I’ve been on a travel kick lately. So following on the heels of my last travel-related post, I wanted to share my packing list. This is usually what I bring for a long trip (up to 4 weeks). Overnight trips are a lot easier to pack for.
When I travel I only take carry on. I’m pretty low maintenance and it helps reduce my stress. I usually create a capsule wardrobe for each trip. This means that everything I bring matches and gives me several outfit options. It also allows me to pack for a specific climate.
Bringing only carry on does mean I’ll be doing laundry a few times during the trip but I’m okay with this. I wanted to share my packing list for my Philippines and Japan trip. Feel free to adjust as necessary. Helpful hint: rolling your clothes will help you to reduce wrinkling and saves on space.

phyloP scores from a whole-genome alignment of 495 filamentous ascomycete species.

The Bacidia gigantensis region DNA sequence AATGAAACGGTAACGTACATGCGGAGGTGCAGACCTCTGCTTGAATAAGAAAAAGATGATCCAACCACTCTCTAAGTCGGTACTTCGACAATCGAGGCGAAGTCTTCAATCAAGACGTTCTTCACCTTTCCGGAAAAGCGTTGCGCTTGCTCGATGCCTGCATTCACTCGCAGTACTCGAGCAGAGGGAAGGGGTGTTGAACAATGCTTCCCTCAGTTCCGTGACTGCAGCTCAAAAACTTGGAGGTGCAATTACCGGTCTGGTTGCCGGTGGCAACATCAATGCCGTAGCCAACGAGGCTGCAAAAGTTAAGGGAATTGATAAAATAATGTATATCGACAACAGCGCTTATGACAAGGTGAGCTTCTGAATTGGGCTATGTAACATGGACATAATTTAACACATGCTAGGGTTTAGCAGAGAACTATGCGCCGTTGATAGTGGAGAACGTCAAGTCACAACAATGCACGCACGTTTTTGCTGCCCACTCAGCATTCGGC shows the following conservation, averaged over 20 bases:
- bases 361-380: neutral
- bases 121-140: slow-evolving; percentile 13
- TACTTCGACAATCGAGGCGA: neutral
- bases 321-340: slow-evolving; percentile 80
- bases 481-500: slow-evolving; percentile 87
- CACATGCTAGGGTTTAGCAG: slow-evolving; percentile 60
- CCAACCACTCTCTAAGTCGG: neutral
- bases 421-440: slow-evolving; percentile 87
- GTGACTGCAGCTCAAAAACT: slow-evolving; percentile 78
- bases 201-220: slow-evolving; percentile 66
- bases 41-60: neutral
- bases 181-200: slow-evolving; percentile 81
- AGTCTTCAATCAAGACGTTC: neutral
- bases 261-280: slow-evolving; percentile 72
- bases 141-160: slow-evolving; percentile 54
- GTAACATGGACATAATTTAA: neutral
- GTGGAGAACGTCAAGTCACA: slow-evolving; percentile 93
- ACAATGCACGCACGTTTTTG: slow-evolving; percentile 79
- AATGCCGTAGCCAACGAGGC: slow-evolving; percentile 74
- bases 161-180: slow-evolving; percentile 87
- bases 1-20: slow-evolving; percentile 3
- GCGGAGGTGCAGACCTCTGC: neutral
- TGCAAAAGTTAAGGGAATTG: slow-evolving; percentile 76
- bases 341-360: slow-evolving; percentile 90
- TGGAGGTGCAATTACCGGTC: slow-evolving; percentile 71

-Comfortable pullover sweater
-Scarf – becomes a great makeshift blanket or pillow.
*I try to wear things that don’t wrinkle. I’ve noticed that dressing nicely does impact how the gate and flight attendants treat you. And I’ve been upgraded to business class a couple of times randomly (while wearing a dressier outfit). But sometimes you have to be comfortable. So it’s up to you.
-A week’s worth of socks, underwear, and bras – rolling the socks and underwear and stuffing them into your packed shoes will save on space.
-T-shirt and athletic shorts – perfect for a casual day or workout.
-Five short sleeved or sleeveless tops
-A dark grey cardigan
-Pair of pants
-Pair of jean shorts
-Dressy flats – must be comfortable enough to walk in for a couple of hours.
-Camera and charger
-Lots of protein bars